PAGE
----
12 DECEMBER 1987, Page 34

Portrait of a country

Marie-Alice de Beaumarchais


Sidgwick & Jackson, £12.95

It is a pity that this delightful guide is only available when the holiday season is over. Although Henry James started on his Little Tour in France more than a centur- ago, his notes are still invaluable to any sightseer. When he left Paris, where he had already spent much time, including living there throughout most of 1875, he wanted to demonstrate that if Paris is France, France is by no means Paris. This book, however, is not so much a demonstration as a collection of immediate impressions gathered with a remarkable sense of the picturesque and in many ways it can still teach us today how to look at monuments and landscapes.

In mid-September 1882, James took the train to Tours, birthplace of the much admired Balzac, making several trips to the neighbouring chateaux. From there he went south, visiting La Rochelle, Bor- deaux, Toulouse and the Languedoc. He then explored the Roman towns of the Midi, ultimately crossing Burgundy on his way back. Intended to be published with a series of drawings, his notes first appeared without any illustrations in 1884, and only later in 1900, with watercolours by the American artist Joseph Pennell. This new edition includes drawings, prints and col- oured reproductions mainly of 19th- century pictures reminiscent of the Lam- binet that Strether, in The Ambassadors, was disconsolate not to have bought in his youth. The book also contains nostalgic town-plans taken from old Baedekers, while James's journey is marked in red on a road map dated 1882.

In his carefully edited notes, as he does often, the novelist brings us back to nature by way of art, allowing us to watch him as he chooses the right standpoint to draw a picture from. We are made to wander about towns and chateaux until the written words, playing the part of 'brush and pencil', select the most `sketchable' view— what James calls the 'pictorial bits'.

He does not, however, take us to that privileged spot at once. To begin with, he deals with practical matters such as the weather, accommodation — usually mod- est little inns — and travelling arrange- ments. Afterwards, he outlines a silhouette with a running commentary of humorous metaphors: from a distance, the town of Amboise was so small and the castle so high that the 'clustered houses' evoked 'the crumbs that have fallen from a well-laden table. . .'. Colourful episodes from French history come next, providing a wealth of information. Then, all at once, the picture itself appears: 'Look back from the middle of this bridge', James wrote at Chaumont, `the whole picture composes, as the pain- ters say'. At this stage, inanimate things seem to speak to him, in the silence of a cathedral or in the stillness of a rural landscape. But a café could prove just as `sketchable', like the little one in Bourges with commis-voyageurs 'cutting their bread on their thumb' while a robust landlady darned a stocking behind the counter. Needless to say such vignettes constantly recall Balzac's often quoted Comedie Humaine. A Little Tour also reveals James's pen- chant for the architecture and the atmos- phere reanimated by Hugo's romanticism in the wake of the Gothic revival. The novelist preferred above all the archetypal landscape epitomised in Gustave Dore's etchings, with perched castles bathed in moonlight and dilapidated towers. James's notes about Viollet-le-Duc are interesting from that point of view. An admirer of the great architect, James was nevertheless appalled by the scale of the restorations lavished on French historic buildings. Yet gazing at Viollet-le-Duc's most impressive work, he seems to hesitate briefly between the lost image of a 'crumbling Carcasson- ne' and the wonderful evocation the fortifications were then, and are still today. In the end, the sentiment des ruines pre- vailed: 'I prefer in every case the ruined, however ruined, to the reconstructed, however splendid.'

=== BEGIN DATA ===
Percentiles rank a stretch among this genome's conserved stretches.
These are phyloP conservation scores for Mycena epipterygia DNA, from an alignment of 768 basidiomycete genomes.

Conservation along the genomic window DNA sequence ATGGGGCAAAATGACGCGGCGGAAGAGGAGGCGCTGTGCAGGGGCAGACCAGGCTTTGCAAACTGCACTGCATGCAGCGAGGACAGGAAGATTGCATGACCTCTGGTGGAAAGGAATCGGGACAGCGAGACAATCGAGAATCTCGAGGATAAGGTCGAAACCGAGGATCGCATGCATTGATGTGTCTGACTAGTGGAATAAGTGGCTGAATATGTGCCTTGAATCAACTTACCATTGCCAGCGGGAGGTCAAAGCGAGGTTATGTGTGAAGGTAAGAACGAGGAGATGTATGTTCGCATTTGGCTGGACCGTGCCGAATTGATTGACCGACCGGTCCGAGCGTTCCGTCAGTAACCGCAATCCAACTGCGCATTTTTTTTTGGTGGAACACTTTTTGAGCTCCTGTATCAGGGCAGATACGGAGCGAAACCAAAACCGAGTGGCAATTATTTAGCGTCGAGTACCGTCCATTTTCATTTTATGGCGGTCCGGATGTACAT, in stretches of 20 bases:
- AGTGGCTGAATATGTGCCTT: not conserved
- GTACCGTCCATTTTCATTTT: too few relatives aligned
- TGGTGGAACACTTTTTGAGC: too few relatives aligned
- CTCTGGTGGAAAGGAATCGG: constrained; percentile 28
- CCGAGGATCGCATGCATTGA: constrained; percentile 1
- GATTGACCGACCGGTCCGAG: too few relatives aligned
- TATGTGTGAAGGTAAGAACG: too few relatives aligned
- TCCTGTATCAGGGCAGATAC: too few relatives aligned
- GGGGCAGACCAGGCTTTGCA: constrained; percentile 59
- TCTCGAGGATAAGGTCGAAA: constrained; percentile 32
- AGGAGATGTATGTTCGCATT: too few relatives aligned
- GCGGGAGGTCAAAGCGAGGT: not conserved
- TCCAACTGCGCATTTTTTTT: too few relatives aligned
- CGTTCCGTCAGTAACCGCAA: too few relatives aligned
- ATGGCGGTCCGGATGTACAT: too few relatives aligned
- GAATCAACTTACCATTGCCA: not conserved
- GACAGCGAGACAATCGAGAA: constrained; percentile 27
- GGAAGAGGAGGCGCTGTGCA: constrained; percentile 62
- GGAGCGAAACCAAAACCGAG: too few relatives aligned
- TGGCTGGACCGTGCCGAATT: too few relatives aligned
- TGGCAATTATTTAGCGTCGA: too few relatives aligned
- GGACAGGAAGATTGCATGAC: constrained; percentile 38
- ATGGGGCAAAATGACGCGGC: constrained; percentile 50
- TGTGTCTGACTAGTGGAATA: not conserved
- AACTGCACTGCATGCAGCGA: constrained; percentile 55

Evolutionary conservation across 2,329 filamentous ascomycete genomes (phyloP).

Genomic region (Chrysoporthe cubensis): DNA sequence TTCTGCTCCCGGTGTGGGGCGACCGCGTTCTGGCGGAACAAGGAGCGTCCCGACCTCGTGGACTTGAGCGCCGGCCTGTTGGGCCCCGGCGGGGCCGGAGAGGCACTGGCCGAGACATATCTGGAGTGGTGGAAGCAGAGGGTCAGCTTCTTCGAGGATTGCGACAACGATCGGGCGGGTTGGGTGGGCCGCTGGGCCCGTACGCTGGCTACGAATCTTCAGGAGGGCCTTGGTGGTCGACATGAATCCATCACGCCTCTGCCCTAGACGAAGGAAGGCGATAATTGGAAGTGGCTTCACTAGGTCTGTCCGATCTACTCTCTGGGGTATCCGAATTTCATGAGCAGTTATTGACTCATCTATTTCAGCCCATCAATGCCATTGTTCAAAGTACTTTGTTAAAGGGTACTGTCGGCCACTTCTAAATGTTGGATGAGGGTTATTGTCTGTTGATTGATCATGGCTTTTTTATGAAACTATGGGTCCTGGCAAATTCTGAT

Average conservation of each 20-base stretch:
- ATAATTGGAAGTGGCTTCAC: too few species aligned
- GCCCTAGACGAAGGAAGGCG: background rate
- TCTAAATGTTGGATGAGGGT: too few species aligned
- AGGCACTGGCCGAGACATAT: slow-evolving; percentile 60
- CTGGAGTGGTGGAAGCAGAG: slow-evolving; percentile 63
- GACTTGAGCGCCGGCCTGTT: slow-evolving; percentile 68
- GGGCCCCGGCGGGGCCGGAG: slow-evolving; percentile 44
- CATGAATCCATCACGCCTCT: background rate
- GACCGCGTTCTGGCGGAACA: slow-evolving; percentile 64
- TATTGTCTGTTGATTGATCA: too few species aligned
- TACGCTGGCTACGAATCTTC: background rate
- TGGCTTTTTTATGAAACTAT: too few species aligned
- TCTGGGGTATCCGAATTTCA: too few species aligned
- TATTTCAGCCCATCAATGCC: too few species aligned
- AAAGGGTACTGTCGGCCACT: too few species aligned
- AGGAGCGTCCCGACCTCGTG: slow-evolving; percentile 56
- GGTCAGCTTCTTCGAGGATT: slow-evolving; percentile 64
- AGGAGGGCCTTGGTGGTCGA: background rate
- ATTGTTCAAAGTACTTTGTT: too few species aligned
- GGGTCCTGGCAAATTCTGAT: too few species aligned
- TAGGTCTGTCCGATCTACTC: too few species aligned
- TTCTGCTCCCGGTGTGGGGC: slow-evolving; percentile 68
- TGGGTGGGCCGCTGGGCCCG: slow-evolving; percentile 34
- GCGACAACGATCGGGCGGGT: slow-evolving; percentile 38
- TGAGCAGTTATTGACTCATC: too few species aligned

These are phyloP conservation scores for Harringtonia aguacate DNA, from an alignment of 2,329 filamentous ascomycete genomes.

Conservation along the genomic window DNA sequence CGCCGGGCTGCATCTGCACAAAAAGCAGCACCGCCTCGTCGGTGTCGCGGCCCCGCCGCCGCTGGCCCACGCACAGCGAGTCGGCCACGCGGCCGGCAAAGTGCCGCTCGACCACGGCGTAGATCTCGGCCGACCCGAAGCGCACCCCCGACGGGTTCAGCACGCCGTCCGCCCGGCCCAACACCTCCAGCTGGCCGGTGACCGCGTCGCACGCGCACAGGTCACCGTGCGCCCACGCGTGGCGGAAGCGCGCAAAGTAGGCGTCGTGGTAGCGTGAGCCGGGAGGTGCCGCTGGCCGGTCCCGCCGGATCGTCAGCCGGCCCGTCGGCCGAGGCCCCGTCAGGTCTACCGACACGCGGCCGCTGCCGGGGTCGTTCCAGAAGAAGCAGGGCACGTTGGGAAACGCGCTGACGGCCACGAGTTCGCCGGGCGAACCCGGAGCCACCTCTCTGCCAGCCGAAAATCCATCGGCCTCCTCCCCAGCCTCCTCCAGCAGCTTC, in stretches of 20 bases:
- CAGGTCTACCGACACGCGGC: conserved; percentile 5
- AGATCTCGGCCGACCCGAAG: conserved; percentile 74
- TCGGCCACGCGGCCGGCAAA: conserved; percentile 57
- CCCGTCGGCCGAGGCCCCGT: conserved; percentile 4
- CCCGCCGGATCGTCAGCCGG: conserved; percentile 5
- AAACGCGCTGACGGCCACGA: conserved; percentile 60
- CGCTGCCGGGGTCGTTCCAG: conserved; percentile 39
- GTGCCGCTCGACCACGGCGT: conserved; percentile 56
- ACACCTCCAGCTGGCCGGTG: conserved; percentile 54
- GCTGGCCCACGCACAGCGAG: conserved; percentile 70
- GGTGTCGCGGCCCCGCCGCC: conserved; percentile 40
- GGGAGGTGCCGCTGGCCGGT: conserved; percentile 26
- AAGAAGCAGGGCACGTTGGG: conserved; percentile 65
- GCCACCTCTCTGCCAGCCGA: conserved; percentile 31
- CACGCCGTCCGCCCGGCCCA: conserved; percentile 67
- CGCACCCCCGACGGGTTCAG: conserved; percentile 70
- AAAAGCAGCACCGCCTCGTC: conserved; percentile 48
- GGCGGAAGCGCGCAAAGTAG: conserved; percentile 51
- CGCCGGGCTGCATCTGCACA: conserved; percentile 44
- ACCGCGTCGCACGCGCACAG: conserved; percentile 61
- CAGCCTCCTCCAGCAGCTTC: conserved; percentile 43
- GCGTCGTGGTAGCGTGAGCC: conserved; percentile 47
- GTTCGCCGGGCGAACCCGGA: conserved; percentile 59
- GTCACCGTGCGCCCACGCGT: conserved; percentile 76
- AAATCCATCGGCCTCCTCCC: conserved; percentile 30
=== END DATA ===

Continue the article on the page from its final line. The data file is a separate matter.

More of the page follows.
Consistent with his taste for the Gothic, James was less enthusiastic about romanes- que France: its sculptures were primitive, its naves too narrow, its towers shapeless. Even St Trophimus, however 'delightful', struck nevertheless a 'false note' in 'pagan' Arles. Neither did he share Stendhal's liking for the grand air of 18th-century square buildings, pompous style, he wrote, giving signs of 'depressing opulence' in commercial cities such as Bordeaux.

When he reached Provence, endless comparisons between France and Italy began to invade his notes. He certainly did not miss the charm of the landscape — 'its exquisite bareness' — especially in Daudet's Alpilles and, as might be ex- pected, he thought that Les Baux, clinging to its magnificent perch, was the 'pearl of picturesqueness'. Yet, on the whole, the Midi was a disappointment. Somehow, under the mild sky of Provence, James discovered a 'vague brutality' in Roman architecture, aggravated in Nimes by the `Iberian vice' of bullfighting. At Arles, he mostly enjoyed the moonlit Roman re- mains because they brought back happy memories of the Forum. The theatre in Orange was too massive and Avignon was dreary, like everything 'papist'.

When the tour neared its end, after a moving pilgrimage to Matthew Arnold's beloved Brou, James blamed only himself for disappointments that were the consequ- ence of arbitrary preconceptions. After all, `Provence is Provence' and not the threshold of Italy . . . Finally the crowded experiences of his journey left him with many enjoyable visions — the Loire and its chateaux ranking among the best — de- spite the Gallic 'passion for theories' poured on him by innumerable guides, the dirt, swarms of flies, a flood in the Midi, provoking trains and mediocre wines even in Bordeaux. It is hard not to feel nostalgia for the provincial France evoked in this fascinating book at a time when concrete towers outnumber their Gothic elder sisters.